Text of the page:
The recent session of the Mobility Pact in Barcelona marked the unveiling of the 2023 modal share data, highlighting a significant shift towards sustainable modes of transportation. Laia Bonet, the deputy mayor, proudly announced that private transport now represents less than 20% of all journeys, while over 80% are made through sustainable means, including walking, public transport, cycling, and scooters. This announcement coincided with the launch of a new website showcasing mobility data.

Trends in Modal Share Over the Past Decade

Comparing the current modal share to figures from a decade ago, we witness a notable increase in walking and cycling, while public transport and private vehicle usage have slightly decreased in prominence. Walking has seen a particularly remarkable rise, especially during exceptional circumstances such as the pandemic, where it reached nearly 48% of all trips. Cycling and scooter usage have doubled their modal share, and although public transport remains a crucial mode of mobility, its percentage has seen a slight decline. The share of private vehicles has also decreased, albeit gradually, nearing the 20% mark.

Evaluation of the Current Urban Mobility Plan (PMU)

The session also included a preliminary assessment of the current Urban Mobility Plan (PMU), which is set to conclude in 2024. The most notable objective was a 25% reduction in car journeys, a target that the city is on track to achieve. However, the coordinator of Mobility, Ángel Sánchez, admitted that no mobility plan has fully met its goals, highlighting the challenges in influencing people’s travel behavior. Despite significant investments in infrastructure like bike lanes and bus lanes, there remains a preference for private vehicles among some segments of the population.

Response from Stakeholders: Applause and Criticism

Stakeholder responses during the session provided valuable insights into the expectations and concerns regarding the municipal government’s mobility policies under Mayor Jaume Collboni. While representatives from the tourism sector criticized the lack of focus on tourist mobility, others praised the inclusive approach that considers professional and labor mobility. The business community commended the government’s willingness to listen and engage in dialogue, emphasizing the integral relationship between mobility and the economy. On the other hand, advocates for cycling and public transport expressed disappointment in the absence of the mayor from the session and raised concerns about various projects, such as the delayed tram line extension and insufficient support for cycling infrastructure. Representatives of disability rights organizations raised issues regarding accessibility regulations and the affordability of adapted taxis. Additionally, there were inquiries about proposals such as urban tolls to curb pollution and longstanding plans to clear sidewalks of parked motorcycles. The session also saw calls for stricter regulations on drug use in traffic accidents and recognition of coaches as public transport.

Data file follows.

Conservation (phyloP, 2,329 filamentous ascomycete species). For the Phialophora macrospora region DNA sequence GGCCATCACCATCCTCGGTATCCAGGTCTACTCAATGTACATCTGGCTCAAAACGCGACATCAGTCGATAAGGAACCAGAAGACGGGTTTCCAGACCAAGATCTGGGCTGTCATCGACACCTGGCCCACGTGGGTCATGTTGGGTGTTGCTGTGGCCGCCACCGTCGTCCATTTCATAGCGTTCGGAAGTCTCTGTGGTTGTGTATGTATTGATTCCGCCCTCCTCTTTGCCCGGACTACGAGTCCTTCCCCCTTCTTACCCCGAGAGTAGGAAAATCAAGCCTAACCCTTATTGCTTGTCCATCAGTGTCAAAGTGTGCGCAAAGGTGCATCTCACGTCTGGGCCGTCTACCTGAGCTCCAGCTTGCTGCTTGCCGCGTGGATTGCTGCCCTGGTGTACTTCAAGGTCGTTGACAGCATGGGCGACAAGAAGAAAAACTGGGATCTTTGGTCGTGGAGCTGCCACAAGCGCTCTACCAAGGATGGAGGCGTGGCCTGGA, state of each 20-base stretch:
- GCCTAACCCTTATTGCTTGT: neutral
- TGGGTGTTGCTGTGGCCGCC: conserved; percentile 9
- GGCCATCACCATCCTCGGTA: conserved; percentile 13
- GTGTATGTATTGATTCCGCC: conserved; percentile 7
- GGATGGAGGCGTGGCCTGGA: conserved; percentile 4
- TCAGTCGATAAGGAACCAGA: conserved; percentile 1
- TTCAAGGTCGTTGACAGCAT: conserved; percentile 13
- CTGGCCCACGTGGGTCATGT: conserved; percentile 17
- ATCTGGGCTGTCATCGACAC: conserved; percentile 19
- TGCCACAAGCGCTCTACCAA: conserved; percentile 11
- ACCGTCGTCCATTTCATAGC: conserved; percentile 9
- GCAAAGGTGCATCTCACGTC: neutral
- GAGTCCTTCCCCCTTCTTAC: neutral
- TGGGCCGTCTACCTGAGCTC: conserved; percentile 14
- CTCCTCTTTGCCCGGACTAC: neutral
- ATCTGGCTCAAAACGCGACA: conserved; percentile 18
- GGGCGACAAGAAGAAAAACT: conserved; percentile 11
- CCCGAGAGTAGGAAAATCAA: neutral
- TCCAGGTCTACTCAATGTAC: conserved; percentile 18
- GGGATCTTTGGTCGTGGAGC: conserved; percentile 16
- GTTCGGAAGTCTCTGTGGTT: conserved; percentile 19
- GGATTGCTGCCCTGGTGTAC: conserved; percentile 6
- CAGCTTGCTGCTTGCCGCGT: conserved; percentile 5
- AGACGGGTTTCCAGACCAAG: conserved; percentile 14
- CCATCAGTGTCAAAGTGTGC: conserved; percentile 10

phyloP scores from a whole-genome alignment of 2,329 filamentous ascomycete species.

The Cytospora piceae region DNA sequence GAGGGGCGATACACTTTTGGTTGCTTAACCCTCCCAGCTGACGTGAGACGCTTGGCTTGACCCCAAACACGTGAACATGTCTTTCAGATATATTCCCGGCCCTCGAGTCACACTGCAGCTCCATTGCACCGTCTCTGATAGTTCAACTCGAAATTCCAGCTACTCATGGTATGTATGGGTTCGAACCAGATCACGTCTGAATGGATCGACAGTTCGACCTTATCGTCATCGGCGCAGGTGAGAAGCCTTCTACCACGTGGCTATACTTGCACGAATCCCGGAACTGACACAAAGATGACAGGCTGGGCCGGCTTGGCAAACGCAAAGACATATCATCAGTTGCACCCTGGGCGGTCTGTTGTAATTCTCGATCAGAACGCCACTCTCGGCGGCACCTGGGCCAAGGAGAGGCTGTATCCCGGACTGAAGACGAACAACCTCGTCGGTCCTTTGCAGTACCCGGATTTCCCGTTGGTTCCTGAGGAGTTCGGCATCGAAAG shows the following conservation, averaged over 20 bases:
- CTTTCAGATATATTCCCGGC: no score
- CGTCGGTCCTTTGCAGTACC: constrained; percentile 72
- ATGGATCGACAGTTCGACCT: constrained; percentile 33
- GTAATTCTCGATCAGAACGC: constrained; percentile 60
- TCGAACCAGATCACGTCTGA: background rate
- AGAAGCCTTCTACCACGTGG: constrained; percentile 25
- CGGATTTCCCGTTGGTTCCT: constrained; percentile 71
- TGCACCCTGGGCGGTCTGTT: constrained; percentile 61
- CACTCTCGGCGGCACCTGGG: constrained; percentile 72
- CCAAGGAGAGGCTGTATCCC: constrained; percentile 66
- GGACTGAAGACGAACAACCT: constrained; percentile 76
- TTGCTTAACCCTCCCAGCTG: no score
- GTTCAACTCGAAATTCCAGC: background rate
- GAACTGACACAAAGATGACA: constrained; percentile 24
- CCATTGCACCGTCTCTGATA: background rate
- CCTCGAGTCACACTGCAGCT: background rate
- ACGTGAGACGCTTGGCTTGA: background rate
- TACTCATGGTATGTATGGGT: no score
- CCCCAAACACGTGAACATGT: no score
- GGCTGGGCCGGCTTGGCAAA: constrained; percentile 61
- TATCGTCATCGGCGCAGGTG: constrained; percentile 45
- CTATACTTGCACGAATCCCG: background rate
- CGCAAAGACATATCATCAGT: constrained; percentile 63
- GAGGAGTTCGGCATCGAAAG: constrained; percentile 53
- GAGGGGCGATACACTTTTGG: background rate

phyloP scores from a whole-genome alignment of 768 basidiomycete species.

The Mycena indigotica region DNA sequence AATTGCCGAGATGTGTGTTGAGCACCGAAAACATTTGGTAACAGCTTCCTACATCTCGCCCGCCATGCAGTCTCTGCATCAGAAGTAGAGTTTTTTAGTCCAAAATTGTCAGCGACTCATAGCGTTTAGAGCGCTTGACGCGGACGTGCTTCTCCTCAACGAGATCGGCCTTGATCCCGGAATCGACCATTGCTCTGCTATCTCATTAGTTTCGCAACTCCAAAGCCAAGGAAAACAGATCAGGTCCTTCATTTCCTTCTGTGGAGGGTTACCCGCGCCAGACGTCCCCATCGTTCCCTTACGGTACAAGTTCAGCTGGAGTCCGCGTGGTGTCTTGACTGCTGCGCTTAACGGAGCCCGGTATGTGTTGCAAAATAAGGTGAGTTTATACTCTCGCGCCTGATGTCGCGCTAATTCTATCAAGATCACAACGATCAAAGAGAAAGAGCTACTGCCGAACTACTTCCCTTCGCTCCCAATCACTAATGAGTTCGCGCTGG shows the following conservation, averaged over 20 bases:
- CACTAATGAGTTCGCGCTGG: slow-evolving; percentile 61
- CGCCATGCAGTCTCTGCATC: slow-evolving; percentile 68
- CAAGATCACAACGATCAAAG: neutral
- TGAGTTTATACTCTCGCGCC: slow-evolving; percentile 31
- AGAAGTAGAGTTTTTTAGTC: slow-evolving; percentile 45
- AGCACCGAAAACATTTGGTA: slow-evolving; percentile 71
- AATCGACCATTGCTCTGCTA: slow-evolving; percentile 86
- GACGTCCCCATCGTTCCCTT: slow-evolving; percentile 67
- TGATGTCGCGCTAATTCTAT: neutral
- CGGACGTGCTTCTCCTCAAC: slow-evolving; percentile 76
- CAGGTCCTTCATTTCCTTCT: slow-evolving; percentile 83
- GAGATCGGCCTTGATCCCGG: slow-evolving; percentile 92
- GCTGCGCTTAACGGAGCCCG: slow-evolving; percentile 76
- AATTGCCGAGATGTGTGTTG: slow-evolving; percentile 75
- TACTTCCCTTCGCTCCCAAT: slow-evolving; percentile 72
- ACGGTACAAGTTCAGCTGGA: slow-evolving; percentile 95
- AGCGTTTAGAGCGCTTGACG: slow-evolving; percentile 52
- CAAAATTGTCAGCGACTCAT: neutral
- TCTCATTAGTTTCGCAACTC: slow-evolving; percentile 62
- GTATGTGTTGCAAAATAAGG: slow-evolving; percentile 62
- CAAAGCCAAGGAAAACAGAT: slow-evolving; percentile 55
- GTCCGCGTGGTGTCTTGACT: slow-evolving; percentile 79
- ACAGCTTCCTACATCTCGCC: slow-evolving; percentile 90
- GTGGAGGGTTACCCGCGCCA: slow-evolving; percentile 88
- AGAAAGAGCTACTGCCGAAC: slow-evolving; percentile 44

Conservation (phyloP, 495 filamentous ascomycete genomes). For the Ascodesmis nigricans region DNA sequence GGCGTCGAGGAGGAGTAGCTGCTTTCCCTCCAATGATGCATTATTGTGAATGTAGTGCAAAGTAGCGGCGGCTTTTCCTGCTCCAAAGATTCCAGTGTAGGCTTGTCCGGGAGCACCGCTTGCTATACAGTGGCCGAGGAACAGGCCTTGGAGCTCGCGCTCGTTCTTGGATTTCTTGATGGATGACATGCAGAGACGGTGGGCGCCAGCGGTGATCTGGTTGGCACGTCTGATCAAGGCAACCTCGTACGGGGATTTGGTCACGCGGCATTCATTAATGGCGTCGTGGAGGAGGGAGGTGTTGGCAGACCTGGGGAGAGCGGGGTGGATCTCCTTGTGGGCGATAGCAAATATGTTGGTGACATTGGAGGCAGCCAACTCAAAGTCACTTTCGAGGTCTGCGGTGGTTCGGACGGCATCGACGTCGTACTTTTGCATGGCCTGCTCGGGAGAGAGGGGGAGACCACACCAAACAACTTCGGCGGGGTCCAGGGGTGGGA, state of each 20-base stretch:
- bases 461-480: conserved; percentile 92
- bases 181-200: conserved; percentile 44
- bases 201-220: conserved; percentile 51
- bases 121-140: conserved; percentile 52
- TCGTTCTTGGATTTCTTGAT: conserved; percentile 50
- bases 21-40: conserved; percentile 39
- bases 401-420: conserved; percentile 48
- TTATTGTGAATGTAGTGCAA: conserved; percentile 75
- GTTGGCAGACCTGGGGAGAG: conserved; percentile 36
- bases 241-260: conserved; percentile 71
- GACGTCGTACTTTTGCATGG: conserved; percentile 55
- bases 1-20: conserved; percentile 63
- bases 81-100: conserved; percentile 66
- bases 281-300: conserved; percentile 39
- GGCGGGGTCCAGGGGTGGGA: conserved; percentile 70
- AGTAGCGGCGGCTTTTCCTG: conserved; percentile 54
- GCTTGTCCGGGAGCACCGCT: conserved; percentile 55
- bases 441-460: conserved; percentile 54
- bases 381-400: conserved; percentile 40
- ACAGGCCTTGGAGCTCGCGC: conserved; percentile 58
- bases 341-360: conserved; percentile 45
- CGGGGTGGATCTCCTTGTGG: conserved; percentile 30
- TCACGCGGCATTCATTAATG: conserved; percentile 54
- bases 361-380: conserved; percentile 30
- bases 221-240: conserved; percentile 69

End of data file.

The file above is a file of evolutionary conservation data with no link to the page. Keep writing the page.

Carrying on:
Looking Forward: Challenges and Opportunities

As Barcelona continues to navigate its mobility challenges, several key issues and opportunities emerge. The city must address concerns regarding equity, accessibility, and environmental sustainability while fostering economic growth and innovation. The upcoming PMU for 2025-2030 presents an opportunity to reassess priorities and strategies in light of evolving urban dynamics and emerging technologies. Collaboration between government agencies, businesses, advocacy groups, and the community will be essential in shaping a mobility landscape that prioritizes the needs of all residents and visitors. Barcelona’s journey towards a more sustainable and inclusive mobility future is undoubtedly complex, but with continued dialogue, innovation, and concerted action, the city can build a model of urban mobility that serves as a beacon for cities worldwide.

By Danny